The latest episode of ABC’s Shark Tank was a prime example of why this show often tends to function more as a valuable business tool for new entrepreneurs rather than just entertaining television.
As often happens on the show, we saw the Sharks hamming it up for the camera (like Robert Herjavec doing some chin-ups) and jokingly antagonizing each other.
But there was a lengthy segment in which several of them went to the White House to help veterans learn how to start a new enterprise, once their military service is over.
This past Friday’s episode also had a pretty interesting hidden lesson in it: maybe a successful business doesn’t always need to grow into a million dollar operation.
Priority 1 Canine came into the show with a lot of flair, showing off its highly trained dog, which attacked on command. The company’s pitch was about its service working with families to assess their personal security needs and custom train a canine companion accordingly.
Due to its expertise, and owner Wade’s military experience, Priority 1 Canine is able to charge between $20,000 and $40,000 per dog.
Wade and Lori had a lot of energy and a great presentation. At the end of the day, they make a really solid living, but their hands-on expertise is so ingrained in the product, it makes it hard to grow the business at a rapid rate.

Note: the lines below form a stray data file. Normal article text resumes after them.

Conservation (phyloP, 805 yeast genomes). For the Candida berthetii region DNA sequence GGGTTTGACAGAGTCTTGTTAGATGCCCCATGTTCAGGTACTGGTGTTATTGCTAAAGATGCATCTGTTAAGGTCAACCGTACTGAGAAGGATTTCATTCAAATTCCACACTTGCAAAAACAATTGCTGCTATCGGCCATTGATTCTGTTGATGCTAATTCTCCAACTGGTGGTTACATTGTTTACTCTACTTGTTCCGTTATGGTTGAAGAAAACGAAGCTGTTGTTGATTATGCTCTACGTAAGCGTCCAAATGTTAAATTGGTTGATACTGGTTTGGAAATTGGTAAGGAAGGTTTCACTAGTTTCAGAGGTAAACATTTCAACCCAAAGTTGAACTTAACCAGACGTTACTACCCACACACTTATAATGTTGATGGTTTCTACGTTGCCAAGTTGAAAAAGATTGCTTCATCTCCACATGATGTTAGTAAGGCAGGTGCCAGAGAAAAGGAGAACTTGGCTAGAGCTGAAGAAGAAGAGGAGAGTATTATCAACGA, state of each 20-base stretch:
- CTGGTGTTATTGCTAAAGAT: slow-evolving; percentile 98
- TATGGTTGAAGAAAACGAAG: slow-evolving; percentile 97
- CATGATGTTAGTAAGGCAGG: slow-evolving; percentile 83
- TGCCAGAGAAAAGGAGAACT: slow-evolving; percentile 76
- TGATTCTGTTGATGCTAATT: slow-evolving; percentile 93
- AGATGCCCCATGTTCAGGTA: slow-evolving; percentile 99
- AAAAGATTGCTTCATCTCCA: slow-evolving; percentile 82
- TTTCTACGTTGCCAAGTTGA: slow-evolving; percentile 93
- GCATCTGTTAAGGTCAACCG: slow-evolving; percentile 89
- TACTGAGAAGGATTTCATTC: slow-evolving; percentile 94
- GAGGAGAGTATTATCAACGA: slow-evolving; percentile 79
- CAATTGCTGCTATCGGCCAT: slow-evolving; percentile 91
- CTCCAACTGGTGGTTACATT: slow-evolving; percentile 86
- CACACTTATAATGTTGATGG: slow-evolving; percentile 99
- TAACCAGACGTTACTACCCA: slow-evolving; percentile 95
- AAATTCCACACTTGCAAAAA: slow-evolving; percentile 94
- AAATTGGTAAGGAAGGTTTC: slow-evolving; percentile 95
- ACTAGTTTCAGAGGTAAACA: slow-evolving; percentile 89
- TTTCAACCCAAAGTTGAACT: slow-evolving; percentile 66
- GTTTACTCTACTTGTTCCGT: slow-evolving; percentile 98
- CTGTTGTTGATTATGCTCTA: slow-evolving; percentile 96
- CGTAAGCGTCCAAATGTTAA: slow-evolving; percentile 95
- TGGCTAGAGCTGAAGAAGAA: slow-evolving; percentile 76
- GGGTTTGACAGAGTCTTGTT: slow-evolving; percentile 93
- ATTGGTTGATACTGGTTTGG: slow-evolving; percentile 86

Despite their plan to grow the business to close to $1 million a year, the Sharks didn’t bite. (Sorry.)
They couldn’t see the potential return on their investment. Each was looking for a bigger profit in a shorter period of time, and couldn’t see ow their expertise could help this couple.
Rather than invest, the Sharks told them they should be really happy they could do well, and support their family, on the business they had already created.
So, Is This Show Business, Or Is It Business? I say, business. What do you think?
Angel Cohn is a freelance journalist who has written about entertainment and television for the last 15 years. She is currently an editor at NJFamily.com. Follow her on Twitter at @angelcohn.